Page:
Miracle and beatification
Following Teresa's death in 1997, the Holy See began the process of beatification, the second step towards possible canonization, or sainthood. This process requires the documentation of a miracle performed from the intercession of Mother Teresa. In 2002, the Vatican recognized as a miracle the healing of a tumor in the abdomen of an Indian woman, Monica Besra, following the application of a locket containing Teresa's picture. Monica Besra said that a beam of light emanated from the picture, curing the cancerous tumor.
The issue of the alleged miracle proved controversial in India around the time of Mother Teresa's beatification. Teresa was formally beatified by Pope John Paul II on October 19, 2003 with the title Blessed Teresa of Calcutta. A second miracle is required for her to proceed to canonization.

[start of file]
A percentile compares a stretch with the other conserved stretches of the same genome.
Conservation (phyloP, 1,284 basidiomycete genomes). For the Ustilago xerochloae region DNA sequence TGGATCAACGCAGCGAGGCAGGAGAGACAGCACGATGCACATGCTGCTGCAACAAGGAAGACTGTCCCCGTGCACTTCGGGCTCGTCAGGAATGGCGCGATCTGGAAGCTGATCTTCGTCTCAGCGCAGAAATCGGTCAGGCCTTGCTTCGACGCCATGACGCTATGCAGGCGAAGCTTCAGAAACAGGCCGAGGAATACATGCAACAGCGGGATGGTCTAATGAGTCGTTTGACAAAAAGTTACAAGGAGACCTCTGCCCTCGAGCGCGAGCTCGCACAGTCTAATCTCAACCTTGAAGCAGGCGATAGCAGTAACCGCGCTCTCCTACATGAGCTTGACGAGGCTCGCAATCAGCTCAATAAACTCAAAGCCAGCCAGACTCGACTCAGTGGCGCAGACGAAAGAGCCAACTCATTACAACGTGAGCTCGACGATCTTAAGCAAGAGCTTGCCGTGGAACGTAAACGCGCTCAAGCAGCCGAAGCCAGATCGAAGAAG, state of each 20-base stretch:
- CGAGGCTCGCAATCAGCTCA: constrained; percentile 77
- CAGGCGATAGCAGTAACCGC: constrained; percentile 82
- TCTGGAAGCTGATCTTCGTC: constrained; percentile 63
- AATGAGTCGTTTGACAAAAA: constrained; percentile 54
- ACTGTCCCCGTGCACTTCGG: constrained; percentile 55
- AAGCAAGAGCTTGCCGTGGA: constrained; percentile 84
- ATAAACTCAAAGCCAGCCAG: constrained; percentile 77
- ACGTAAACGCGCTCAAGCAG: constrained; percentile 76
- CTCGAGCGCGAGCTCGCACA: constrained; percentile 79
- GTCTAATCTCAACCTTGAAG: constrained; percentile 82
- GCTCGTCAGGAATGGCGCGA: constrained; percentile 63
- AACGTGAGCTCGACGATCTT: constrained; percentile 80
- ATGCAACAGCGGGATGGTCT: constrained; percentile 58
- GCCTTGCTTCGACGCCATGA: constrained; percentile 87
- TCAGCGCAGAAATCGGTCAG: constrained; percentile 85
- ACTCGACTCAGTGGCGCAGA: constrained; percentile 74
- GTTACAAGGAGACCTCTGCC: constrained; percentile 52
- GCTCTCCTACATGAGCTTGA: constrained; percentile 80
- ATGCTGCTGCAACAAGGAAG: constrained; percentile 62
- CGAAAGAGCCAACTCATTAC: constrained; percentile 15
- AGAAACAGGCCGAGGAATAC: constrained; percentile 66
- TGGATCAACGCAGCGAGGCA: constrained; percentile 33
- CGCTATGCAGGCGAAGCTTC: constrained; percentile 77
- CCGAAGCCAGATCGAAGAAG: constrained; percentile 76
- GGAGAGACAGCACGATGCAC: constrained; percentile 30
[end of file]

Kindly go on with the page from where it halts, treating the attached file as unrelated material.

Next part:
Criticism of the accepted miracle
It has been reported that Besra's husband initially said that the tumor was cured by later hospital treatment. He has since changed his mind. A story in The Daily Telegraph quoted him as saying: "It was her miracle healing that cured my wife. Our situation was terrible and we didn't know what to do. Now my children are being educated with the help of the nuns and I have been able to buy a small piece of land. Everything has changed for the better."According to Monica Besra in TIME Asia records of her treatment were removed by a member of the order from the hospital and are now with a nun. The doctors who treated Monica Besra denied the claims of a miracle healing and said that they had come under pressure from the Missionaries of Charity to acknowledge that the healing process was the result of a miracle.
Political and social views
Mother Teresa is well known and well loved amongst members of the Catholic church for always speaking the ‘truth’ as Catholics who are followers of the teachings of the Church at Rome believe it to be. When considering her political and social views they must be placed within the context of the theology she derived them from in order to be fully understood. Her theology was strongly in line with the common teaching of the Roman Catholic Church of the day and age at which she lived. Especially as reflected in the documents and teachings issued by the Vatican.